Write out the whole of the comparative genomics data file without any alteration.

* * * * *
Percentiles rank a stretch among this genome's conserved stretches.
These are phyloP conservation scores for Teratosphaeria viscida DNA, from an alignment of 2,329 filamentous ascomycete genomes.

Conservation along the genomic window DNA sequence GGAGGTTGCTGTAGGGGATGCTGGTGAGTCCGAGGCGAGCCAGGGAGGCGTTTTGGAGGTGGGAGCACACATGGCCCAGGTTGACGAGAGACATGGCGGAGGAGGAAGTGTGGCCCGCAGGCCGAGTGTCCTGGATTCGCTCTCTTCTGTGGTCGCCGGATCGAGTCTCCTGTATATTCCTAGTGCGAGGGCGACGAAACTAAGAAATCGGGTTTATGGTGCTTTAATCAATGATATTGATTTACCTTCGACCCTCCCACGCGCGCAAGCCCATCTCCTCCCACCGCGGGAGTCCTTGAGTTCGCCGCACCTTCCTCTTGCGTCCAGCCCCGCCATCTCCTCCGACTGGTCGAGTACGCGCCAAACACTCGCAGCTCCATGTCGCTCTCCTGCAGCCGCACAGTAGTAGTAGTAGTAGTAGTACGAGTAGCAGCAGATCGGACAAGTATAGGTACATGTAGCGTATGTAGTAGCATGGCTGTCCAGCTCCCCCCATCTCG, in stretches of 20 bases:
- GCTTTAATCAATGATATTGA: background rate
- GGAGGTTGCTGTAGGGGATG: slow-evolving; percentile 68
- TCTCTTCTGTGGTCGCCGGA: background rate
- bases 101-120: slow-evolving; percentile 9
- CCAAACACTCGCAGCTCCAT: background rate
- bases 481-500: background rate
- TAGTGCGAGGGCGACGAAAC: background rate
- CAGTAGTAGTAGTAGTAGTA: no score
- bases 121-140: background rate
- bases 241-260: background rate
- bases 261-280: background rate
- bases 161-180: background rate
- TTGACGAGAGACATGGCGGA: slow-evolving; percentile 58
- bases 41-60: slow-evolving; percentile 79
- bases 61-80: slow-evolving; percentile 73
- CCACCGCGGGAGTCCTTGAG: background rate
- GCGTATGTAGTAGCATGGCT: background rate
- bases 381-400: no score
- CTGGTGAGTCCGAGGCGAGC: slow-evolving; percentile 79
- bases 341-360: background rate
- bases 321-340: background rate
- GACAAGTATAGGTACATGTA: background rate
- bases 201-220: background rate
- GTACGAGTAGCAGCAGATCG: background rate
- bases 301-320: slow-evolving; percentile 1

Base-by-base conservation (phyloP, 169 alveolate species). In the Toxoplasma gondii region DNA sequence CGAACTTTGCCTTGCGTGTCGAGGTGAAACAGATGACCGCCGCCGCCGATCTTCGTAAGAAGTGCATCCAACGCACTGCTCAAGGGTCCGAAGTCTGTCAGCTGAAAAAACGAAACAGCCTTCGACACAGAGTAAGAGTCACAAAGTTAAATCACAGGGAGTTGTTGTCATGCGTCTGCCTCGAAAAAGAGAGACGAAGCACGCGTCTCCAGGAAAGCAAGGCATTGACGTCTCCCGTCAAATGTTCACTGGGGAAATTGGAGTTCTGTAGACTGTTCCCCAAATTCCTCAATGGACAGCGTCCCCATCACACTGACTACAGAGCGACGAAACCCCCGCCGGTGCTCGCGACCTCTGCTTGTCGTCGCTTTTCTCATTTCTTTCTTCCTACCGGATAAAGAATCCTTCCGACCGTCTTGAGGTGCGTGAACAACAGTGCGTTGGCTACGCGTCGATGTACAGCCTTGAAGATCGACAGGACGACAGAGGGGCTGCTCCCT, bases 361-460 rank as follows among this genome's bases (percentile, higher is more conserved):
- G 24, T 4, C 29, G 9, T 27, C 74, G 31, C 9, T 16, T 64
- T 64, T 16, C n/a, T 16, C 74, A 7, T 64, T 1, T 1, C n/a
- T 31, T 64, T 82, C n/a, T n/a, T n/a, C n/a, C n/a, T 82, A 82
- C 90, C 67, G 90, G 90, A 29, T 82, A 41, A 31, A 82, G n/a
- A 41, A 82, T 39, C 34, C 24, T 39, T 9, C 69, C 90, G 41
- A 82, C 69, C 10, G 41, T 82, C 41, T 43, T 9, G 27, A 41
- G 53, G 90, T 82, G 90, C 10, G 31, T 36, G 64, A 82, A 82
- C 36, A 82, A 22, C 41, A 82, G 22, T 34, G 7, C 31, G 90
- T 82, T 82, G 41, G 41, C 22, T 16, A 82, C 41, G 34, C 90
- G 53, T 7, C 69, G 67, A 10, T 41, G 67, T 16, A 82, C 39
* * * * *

Percentiles rank a stretch among this genome's conserved stretches.
These are phyloP conservation scores for Teratosphaeria viscida DNA, from an alignment of 2,329 filamentous ascomycete genomes.

Conservation along the genomic window DNA sequence GGAGGTTGCTGTAGGGGATGCTGGTGAGTCCGAGGCGAGCCAGGGAGGCGTTTTGGAGGTGGGAGCACACATGGCCCAGGTTGACGAGAGACATGGCGGAGGAGGAAGTGTGGCCCGCAGGCCGAGTGTCCTGGATTCGCTCTCTTCTGTGGTCGCCGGATCGAGTCTCCTGTATATTCCTAGTGCGAGGGCGACGAAACTAAGAAATCGGGTTTATGGTGCTTTAATCAATGATATTGATTTACCTTCGACCCTCCCACGCGCGCAAGCCCATCTCCTCCCACCGCGGGAGTCCTTGAGTTCGCCGCACCTTCCTCTTGCGTCCAGCCCCGCCATCTCCTCCGACTGGTCGAGTACGCGCCAAACACTCGCAGCTCCATGTCGCTCTCCTGCAGCCGCACAGTAGTAGTAGTAGTAGTAGTACGAGTAGCAGCAGATCGGACAAGTATAGGTACATGTAGCGTATGTAGTAGCATGGCTGTCCAGCTCCCCCCATCTCG, in stretches of 20 bases:
- GCTTTAATCAATGATATTGA: background rate
- GGAGGTTGCTGTAGGGGATG: slow-evolving; percentile 68
- TCTCTTCTGTGGTCGCCGGA: background rate
- bases 101-120: slow-evolving; percentile 9
- CCAAACACTCGCAGCTCCAT: background rate
- bases 481-500: background rate
- TAGTGCGAGGGCGACGAAAC: background rate
- CAGTAGTAGTAGTAGTAGTA: no score
- bases 121-140: background rate
- bases 241-260: background rate
- bases 261-280: background rate
- bases 161-180: background rate
- TTGACGAGAGACATGGCGGA: slow-evolving; percentile 58
- bases 41-60: slow-evolving; percentile 79
- bases 61-80: slow-evolving; percentile 73
- CCACCGCGGGAGTCCTTGAG: background rate
- GCGTATGTAGTAGCATGGCT: background rate
- bases 381-400: no score
- CTGGTGAGTCCGAGGCGAGC: slow-evolving; percentile 79
- bases 341-360: background rate
- bases 321-340: background rate
- GACAAGTATAGGTACATGTA: background rate
- bases 201-220: background rate
- GTACGAGTAGCAGCAGATCG: background rate
- bases 301-320: slow-evolving; percentile 1

Base-by-base conservation (phyloP, 169 alveolate species). In the Toxoplasma gondii region DNA sequence CGAACTTTGCCTTGCGTGTCGAGGTGAAACAGATGACCGCCGCCGCCGATCTTCGTAAGAAGTGCATCCAACGCACTGCTCAAGGGTCCGAAGTCTGTCAGCTGAAAAAACGAAACAGCCTTCGACACAGAGTAAGAGTCACAAAGTTAAATCACAGGGAGTTGTTGTCATGCGTCTGCCTCGAAAAAGAGAGACGAAGCACGCGTCTCCAGGAAAGCAAGGCATTGACGTCTCCCGTCAAATGTTCACTGGGGAAATTGGAGTTCTGTAGACTGTTCCCCAAATTCCTCAATGGACAGCGTCCCCATCACACTGACTACAGAGCGACGAAACCCCCGCCGGTGCTCGCGACCTCTGCTTGTCGTCGCTTTTCTCATTTCTTTCTTCCTACCGGATAAAGAATCCTTCCGACCGTCTTGAGGTGCGTGAACAACAGTGCGTTGGCTACGCGTCGATGTACAGCCTTGAAGATCGACAGGACGACAGAGGGGCTGCTCCCT, bases 361-460 rank as follows among this genome's bases (percentile, higher is more conserved):
- G 24, T 4, C 29, G 9, T 27, C 74, G 31, C 9, T 16, T 64
- T 64, T 16, C n/a, T 16, C 74, A 7, T 64, T 1, T 1, C n/a
- T 31, T 64, T 82, C n/a, T n/a, T n/a, C n/a, C n/a, T 82, A 82
- C 90, C 67, G 90, G 90, A 29, T 82, A 41, A 31, A 82, G n/a
- A 41, A 82, T 39, C 34, C 24, T 39, T 9, C 69, C 90, G 41
- A 82, C 69, C 10, G 41, T 82, C 41, T 43, T 9, G 27, A 41
- G 53, G 90, T 82, G 90, C 10, G 31, T 36, G 64, A 82, A 82
- C 36, A 82, A 22, C 41, A 82, G 22, T 34, G 7, C 31, G 90
- T 82, T 82, G 41, G 41, C 22, T 16, A 82, C 41, G 34, C 90
- G 53, T 7, C 69, G 67, A 10, T 41, G 67, T 16, A 82, C 39